Laurence Ball-King GradIOSH discusses what is hindering proportionality in occupational safety and health.
In the late 1960s the UK government asked Lord Robens to investigate the state of OSH and how it might be improved. His groundbreaking report in 1972 led to the Health and Safety at Work etc Act 1974 (HSWA), which introduced a novel, risk-based approach to safety. Risk-based approaches would later gain popularity around the world, including in Australia, New Zealand, Singapore and Canada.
The UK system also places duty holders at the heart of decision-making. It is they who must try to answer the essential question of ‘How safe is safe enough?’ – a conundrum that has seemingly lost none of its relevance since appearing in influential research in the 1960s. Now more commonly known as ‘proportionality’, it has risen to the top of the agenda through the series of government inquiries into OSH from 2010 onwards motivated by concerns that some decisions were disproportionate. The UK Health and Safety Executive (HSE) has also joined in, featuring this concept prominently in its publications and elevating proportionate decision-making to the headline goal of the UK’s risk assessment process.
But what does this cryptic term actually mean? Is it widely understood? And how well is it being achieved by duty holders? And if proportionality is not being achieved, what is hindering it?
Despite government reviews, significant problems remain in regard to risk assessment and decision-making as currently practised
These were some of the central questions addressed during a four-year research project at King’s College London, published in 2020 (see Resources, below). Through in-depth interviews, the study drew upon the knowledge of 34 senior risk experts, who together had over 1000 years of collective experience in safety. Alongside the interviews, additional data sources were used to triangulate and strengthen the findings.
The research looked at the wider picture of how risk assessment is conducted by a range of agencies across three different sectors: hi-tech (nuclear and aviation), conventional workplaces (OSH) and non-conventional (leisure). This broad approach enabled a comparison between sectors to see what differences existed.
What emerged was a remarkably consistent story across all respondents that highlighted the major present-day issues in the UK’s management of risk. The research concluded by offering a number of ideas (not presented here) as to how duty holders and proportionate decision-making may be assisted. Selected findings, presented in order, are as follows:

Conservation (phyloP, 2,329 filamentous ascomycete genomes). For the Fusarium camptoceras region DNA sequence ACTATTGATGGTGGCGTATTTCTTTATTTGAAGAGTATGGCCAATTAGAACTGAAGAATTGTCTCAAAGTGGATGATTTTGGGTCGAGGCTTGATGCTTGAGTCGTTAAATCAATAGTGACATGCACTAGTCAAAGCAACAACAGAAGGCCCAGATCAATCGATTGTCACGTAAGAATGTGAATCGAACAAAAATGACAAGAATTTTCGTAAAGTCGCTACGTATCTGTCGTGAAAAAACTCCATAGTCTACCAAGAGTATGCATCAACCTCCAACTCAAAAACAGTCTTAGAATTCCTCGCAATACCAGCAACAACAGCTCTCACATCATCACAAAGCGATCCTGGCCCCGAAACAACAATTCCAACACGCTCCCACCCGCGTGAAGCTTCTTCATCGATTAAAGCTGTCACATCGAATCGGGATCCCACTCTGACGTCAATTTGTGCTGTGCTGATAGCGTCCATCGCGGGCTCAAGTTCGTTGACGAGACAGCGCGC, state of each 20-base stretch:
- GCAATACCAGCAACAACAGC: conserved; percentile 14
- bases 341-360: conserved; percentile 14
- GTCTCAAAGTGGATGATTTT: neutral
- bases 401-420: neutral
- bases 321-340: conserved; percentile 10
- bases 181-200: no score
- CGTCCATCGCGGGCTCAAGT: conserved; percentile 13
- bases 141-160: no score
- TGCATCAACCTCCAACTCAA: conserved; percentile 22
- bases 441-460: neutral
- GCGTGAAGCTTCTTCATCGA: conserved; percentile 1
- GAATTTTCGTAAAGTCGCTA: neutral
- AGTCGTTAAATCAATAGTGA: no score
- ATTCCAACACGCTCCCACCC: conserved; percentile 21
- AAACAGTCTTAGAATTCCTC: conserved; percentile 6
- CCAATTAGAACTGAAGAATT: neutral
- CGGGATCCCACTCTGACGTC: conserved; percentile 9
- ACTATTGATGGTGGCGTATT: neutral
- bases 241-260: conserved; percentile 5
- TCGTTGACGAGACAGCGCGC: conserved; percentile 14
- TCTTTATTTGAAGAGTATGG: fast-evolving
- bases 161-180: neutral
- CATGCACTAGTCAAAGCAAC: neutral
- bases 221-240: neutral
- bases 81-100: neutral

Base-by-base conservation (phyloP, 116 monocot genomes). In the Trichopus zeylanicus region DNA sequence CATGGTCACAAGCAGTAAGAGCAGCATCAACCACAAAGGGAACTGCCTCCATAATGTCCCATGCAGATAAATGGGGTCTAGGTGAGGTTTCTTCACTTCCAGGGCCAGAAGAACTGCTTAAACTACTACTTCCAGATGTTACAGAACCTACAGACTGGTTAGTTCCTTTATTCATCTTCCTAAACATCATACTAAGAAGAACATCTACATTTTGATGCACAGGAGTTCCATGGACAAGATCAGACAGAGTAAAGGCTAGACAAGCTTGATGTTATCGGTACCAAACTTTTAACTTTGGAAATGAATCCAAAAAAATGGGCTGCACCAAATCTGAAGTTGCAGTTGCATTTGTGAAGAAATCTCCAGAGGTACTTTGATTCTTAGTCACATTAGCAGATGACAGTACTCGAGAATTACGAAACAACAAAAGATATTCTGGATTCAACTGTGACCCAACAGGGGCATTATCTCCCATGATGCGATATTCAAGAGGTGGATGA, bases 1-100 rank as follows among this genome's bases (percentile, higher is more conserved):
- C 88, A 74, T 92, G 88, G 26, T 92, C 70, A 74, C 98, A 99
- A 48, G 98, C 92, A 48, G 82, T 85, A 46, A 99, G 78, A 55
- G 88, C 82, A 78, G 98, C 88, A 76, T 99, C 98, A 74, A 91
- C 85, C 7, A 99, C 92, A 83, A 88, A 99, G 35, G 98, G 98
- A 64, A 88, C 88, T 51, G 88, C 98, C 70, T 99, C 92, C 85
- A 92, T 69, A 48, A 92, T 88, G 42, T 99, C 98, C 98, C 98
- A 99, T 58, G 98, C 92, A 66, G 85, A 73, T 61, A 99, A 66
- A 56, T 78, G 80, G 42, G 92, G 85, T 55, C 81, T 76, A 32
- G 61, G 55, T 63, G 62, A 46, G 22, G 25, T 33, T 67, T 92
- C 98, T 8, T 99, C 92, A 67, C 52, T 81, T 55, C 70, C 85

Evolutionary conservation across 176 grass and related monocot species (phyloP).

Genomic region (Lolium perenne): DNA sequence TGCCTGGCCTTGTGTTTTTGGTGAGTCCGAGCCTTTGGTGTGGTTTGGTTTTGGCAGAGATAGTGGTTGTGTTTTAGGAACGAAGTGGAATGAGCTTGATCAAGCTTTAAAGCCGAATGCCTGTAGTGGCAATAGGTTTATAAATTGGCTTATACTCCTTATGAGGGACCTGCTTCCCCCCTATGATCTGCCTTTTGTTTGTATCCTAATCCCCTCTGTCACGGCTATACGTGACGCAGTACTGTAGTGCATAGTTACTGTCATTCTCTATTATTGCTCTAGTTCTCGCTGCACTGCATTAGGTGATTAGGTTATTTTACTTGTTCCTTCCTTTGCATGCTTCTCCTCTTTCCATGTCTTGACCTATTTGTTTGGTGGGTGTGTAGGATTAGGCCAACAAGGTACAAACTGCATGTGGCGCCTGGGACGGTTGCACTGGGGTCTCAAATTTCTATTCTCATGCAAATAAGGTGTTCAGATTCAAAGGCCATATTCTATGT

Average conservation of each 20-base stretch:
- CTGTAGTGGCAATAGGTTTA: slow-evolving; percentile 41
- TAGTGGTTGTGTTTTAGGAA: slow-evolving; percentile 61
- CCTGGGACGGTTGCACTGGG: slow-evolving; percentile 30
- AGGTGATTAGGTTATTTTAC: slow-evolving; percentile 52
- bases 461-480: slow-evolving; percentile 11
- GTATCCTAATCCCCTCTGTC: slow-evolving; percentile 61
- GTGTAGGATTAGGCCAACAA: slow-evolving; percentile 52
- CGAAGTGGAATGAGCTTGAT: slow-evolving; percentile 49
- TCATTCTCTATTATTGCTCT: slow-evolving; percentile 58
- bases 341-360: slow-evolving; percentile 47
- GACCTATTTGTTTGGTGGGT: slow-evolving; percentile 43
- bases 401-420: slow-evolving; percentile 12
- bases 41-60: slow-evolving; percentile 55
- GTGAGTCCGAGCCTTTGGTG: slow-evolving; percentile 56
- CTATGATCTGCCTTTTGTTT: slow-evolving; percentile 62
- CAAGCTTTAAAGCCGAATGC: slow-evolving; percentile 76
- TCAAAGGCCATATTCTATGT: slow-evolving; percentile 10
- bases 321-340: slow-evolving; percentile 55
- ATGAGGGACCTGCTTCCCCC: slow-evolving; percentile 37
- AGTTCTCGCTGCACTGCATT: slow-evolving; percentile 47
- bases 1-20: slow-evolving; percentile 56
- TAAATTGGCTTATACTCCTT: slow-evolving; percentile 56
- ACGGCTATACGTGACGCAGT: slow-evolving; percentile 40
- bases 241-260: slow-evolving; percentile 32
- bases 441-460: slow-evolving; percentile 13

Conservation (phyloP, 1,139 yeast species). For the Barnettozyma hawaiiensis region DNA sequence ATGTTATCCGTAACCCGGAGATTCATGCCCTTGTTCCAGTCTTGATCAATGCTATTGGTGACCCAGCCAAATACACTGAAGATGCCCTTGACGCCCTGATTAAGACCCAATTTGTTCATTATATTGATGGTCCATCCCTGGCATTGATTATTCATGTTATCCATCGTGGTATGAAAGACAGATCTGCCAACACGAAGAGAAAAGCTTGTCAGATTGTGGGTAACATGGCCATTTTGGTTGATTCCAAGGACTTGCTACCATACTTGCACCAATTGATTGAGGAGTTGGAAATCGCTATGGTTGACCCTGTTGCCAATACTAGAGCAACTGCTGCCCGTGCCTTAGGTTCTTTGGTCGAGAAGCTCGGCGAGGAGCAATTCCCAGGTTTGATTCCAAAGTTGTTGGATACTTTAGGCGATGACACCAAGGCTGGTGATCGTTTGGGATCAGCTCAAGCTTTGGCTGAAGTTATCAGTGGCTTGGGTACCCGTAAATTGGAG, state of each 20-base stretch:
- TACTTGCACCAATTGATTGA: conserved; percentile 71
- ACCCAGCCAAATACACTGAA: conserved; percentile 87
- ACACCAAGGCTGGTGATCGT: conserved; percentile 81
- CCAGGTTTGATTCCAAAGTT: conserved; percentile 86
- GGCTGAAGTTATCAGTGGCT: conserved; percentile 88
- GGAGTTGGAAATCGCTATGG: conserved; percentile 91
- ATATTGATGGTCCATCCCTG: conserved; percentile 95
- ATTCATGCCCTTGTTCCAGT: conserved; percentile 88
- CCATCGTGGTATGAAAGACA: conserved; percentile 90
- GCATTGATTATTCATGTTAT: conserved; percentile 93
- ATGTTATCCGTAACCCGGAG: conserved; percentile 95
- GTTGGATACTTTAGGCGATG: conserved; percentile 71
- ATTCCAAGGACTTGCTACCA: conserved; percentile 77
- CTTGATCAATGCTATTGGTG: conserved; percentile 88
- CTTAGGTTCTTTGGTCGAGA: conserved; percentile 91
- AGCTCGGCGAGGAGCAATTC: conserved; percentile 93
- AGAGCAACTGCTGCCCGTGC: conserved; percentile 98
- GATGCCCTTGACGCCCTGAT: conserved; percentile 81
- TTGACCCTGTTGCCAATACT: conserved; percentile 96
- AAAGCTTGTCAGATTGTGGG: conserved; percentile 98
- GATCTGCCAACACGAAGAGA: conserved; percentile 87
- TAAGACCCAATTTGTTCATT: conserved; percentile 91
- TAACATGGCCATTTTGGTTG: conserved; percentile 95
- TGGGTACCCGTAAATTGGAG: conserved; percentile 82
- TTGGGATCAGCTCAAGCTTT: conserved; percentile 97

1. Support for the UK approach remains strong
The primary legislation and the goal-setting philosophy of the HSWA upon which the UK model is based was strongly endorsed by the community of risk experts. Its flexible, non-prescriptive nature and demands for a thinking approach in particular were cited as key parts to a sensible, balanced approach to risk management. This mirrored a key finding of the 2011 Löfstedt review.
An analysis of core government publications also found strong support for rational decision-making that seemed to agree with the idea of proportionality. This is partly due to the HSE, which has promoted this effectively in key documents such as Reducing risk, protecting people (R2P2), although less so in early editions of Managing for health and safety (HSG65), indicating a clear change in the regulator’s stance.
2. Continuing confusion
After close on 50 years of the HSWA, there are still fundamental issues affecting the understanding of risk and the meaning of proportionate decision-making.
It was found that, despite the government reviews, significant problems remain in regard to risk assessment and decision-making as currently practised. At a basic level, this includes confusion over risk terminology, including fundamental concepts such as risk, hazard and safety.
For instance, it was found that many agencies have defined risk as ‘some combination of probability and consequence’, which can and has led to misunderstandings. It could, for example, lead to a conclusion that being killed by a lightning strike is high risk because the consequences are grave. Lord Hobhouse, commenting on a 2003 courtroom decision over the safety of a lake in a country park, made a striking observation: ‘It is a fallacy to say that because drowning is a serious matter that there is therefore a serious risk of drowning.’